For rural communities in Latin America school attendance has significantly improved over the last thirty years and with it literacy learning for populations that historically have been underserved (Acosta, Cruces, Galiani, & Gasparini, 2019; Manrique, 2021). The expansion of public education has brought millions of new school-age children into K-6 and secundaria [middle school] and teenagers to the bachillerato [high school] system. While many children and teenagers in the rural areas still do not either enter first grade or stay in school to complete sixth grade, advances have been robust and broad-based (Rodríguez Nava, Couturier Bañuelos, & Jiménez Bustos, 2020). The progress has been especially noteworthy for those sectors that in the past have been disfavored or have faced discrimination.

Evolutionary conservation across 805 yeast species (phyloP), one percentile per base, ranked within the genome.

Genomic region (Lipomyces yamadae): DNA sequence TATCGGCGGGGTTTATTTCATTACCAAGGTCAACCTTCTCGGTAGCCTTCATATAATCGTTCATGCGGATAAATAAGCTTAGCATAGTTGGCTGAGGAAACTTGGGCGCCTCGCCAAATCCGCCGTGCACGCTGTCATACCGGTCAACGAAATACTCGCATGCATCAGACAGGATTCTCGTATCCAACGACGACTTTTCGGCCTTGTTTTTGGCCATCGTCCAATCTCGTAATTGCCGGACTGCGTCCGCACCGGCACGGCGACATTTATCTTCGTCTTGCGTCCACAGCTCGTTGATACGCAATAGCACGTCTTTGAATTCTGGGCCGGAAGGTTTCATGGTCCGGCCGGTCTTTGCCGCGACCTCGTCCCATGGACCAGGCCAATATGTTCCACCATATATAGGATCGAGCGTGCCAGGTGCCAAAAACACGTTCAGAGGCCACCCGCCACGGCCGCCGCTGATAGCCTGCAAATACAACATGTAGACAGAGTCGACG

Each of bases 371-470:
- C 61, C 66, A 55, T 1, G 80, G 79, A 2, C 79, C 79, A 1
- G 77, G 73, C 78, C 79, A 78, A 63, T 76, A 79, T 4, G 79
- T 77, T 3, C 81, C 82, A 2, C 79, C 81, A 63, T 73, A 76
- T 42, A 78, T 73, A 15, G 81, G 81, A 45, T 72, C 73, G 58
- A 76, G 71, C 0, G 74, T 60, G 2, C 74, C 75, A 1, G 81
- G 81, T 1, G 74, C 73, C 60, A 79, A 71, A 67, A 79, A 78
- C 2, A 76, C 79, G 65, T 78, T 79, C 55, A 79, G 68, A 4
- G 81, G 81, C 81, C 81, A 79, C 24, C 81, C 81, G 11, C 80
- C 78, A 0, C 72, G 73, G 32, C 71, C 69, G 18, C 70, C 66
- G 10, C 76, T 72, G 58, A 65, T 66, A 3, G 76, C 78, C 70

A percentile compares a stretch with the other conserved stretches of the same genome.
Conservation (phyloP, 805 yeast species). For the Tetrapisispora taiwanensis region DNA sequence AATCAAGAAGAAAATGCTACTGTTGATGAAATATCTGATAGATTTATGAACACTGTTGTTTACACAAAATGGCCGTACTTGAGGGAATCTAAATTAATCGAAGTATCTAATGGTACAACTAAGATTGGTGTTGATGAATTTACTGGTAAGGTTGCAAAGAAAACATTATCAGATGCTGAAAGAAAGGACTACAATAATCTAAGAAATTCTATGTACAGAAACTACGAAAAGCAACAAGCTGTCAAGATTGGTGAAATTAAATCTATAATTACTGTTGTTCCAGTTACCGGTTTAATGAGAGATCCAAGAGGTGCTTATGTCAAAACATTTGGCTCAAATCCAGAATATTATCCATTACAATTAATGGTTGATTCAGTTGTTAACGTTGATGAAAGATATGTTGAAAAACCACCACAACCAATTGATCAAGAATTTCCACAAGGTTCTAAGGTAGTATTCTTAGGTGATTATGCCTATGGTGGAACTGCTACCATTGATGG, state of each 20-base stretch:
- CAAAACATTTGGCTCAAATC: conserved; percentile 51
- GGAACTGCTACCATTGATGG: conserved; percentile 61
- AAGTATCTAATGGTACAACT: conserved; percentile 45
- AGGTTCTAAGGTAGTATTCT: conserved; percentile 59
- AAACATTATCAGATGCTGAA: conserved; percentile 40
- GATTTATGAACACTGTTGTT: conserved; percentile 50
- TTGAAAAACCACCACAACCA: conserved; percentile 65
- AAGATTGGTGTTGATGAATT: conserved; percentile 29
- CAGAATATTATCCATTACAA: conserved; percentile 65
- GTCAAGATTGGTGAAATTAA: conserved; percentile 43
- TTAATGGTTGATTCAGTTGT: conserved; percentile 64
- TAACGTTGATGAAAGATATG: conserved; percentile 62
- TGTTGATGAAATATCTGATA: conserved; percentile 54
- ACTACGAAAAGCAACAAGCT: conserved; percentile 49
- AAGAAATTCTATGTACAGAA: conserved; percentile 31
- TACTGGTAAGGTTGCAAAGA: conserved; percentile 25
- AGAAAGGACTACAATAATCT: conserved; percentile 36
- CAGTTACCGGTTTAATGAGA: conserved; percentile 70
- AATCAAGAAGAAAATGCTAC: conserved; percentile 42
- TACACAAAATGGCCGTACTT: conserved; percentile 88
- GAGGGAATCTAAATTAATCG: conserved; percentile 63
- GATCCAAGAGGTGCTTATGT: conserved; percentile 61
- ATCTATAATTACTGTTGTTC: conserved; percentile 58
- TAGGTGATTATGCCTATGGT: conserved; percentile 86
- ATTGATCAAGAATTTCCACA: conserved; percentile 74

Learning how to read and write in the bilingual context has been the topic of extensive discussion without having converged on consensus (Ricco & Aguirre Godínez, 2019). In the special circumstances of adult literacy learning the factor of previous knowledge, in particular prior exposure to writing and L2 attainment (usually associated with school enrollment), is revealed in the wide variation in entry-level ability. But for the new generation of the adult learners an important dimension of the language-literacy interaction has shifted dramatically. In the community upon which we will sharpen our focus in the next section the local census estimate for 1990 (INEGI, 1990) for the percentage of persons who did not speak Spanish (i.e. monolingual in the local autochthonous language) was given as 20.3%; 72.4% were bilingual Spanish speakers, and 7.3% monolingual Spanish. Thirty years later, the census (INEGI, 2020) indicated that the non-Spanish speaking population accounted for only 2.13%. The most important increase, both locally and nationally, in knowledge of Spanish during this period occurred among teenage girls and women who in the recent past had not participated in economic activity outside of the home or who had not attended or completed elementary school. This local tendency is a reflection of the same sociolinguistic shift across all of Latin America (Chanona Pérez, 2014; Francis, 2016; UNICEF, 2015). Interestingly, the trend in favor of a growing participation by teenage girls and women in programs of basic language and literacy may not apply internationally to all other regions (Iñiguez-Berrozpe, Carmen Elboj-Saso, Flecha, & Marcaletti, 2020). This aspect of recent social change clearly suggests that the new generation of adult literacy learners possesses a working knowledge of Spanish, as L2 learners, in significantly greater numbers in comparison to previous generations.